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JAMA Pediatrics Patient Page |

Risks of Hookah Smoking FREE

Megan A. Moreno, MD, MSEd, MPH
JAMA Pediatr. 2015;169(2):196. doi:10.1001/jamapediatrics.2014.2110.
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Tobacco use is the leading preventable cause of death and illness worldwide. During the past 45 years, rates of cigarette smoking have decreased in the United States owing to greater understanding of the health risks of smoking, indoor smoking bans, media and advertising restrictions, and increased public awareness. However, the use of alternative forms of tobacco, such as hookah, is rising, threatening these successful efforts.

Hookah is also known as shisha, narghile, hubble-bubble, argileh, goza, and water pipe. It involves the smoking of substances through a water pipe so that the smoke passes through water and is cooled before being inhaled. New forms of electronic hookah smoking are also available. Smoking a hookah is a tradition that dates back at least 400 years to origins in northern Africa and southwest Asia. Smoking a hookah was mostly a tradition observed in Middle Eastern countries. It is now growing in popularity worldwide and is common in Western countries. Hookah is also becoming popular among youth. An estimated 15% to 41% of US college students smoke hookah, 18% of high school seniors have used it in the past year, and nearly half of middle and high school students report being aware of hookah.

Hookah is used to smoke tobacco that is often flavored or sweetened. Hashish, or hash, a form of cannabis that is in a solid or resinous form, and marijuana can also be smoked in hookah. Hookah may be appealing to youth because of the flavored tobacco, the experience of smoking in a group fashion with peers, and the frequent use of hookah alongside alcohol.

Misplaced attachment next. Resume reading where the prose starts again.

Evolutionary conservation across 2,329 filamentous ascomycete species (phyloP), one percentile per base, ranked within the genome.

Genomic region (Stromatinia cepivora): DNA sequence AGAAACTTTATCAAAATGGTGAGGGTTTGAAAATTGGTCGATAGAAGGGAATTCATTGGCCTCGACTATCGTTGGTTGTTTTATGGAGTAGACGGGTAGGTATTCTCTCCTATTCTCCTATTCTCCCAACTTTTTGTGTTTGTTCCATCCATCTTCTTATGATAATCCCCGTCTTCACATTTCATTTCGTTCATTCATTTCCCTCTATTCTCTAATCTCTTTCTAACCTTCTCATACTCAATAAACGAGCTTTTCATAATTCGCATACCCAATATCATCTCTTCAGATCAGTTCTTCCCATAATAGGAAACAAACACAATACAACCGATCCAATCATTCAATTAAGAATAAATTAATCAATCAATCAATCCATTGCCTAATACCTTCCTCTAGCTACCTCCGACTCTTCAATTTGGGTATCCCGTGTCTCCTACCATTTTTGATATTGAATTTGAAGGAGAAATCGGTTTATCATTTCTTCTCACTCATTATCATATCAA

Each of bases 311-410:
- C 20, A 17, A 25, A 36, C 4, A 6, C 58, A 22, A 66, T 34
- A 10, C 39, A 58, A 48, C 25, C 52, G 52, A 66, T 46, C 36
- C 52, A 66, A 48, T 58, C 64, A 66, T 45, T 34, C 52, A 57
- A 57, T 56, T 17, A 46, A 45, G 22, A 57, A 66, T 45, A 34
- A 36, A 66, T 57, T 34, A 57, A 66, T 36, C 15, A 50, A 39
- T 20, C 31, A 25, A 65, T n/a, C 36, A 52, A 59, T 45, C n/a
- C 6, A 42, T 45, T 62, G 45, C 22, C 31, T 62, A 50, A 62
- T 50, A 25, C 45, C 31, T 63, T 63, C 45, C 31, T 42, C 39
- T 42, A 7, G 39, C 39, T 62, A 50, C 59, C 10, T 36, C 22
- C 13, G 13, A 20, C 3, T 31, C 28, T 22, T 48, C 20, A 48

Some teens view hookah as a safer alternative to cigarette smoking. However, there are many risks to hookah smoking.

  1. Sharing of hookah pipes can result in the transmission of serious infections including tuberculosis and hepatitis.

  2. In a single 60-minute hookah smoking session, smokers inhale approximately 100 times the volume of smoke compared with smoke inhaled from a single cigarette.

  3. Hookah smokers are also exposed to greater levels of carbon monoxide and carcinogens.

  4. Hookah may lead to higher risks of starting to smoke cigarettes. A study in JAMA Pediatrics found that smoking a water pipe was linked to increased likelihood of smoking cigarettes.


  1. Talk to your children early and often about the risks of using tobacco or nicotine in all forms.

  2. Know the laws in your state about the legal age to use hookah in a public place and counsel your adolescent accordingly.

  3. Yearly physical examinations with your pediatrician are an opportunity to review this information.

  4. If you are concerned that your child is using any of these tobacco or nicotine products, see your pediatrician to discuss how best to evaluate and approach treatment.

  5. Educate your adolescent that there is no evidence that using hookah can help them break a smoking habit and may in fact increase the risk for nicotine addiction.

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For More Information

Centers for Disease Control and Prevention: http://www.cdc.gov/tobacco/data_statistics/fact_sheets/tobacco_industry/hookahs/


The JAMA Pediatrics Patient Page is a public service of JAMA Pediatrics. The information and recommendations appearing on this page are appropriate in most instances, but they are not a substitute for medical diagnosis. For specific information concerning your child’s medical condition, JAMA Pediatrics suggests that you consult your child’s physician. This page may be photocopied noncommercially by physicians and other health care professionals to share with patients. To purchase bulk reprints, call 312/464-0776.

Resource: Centers for Disease Control and Prevention




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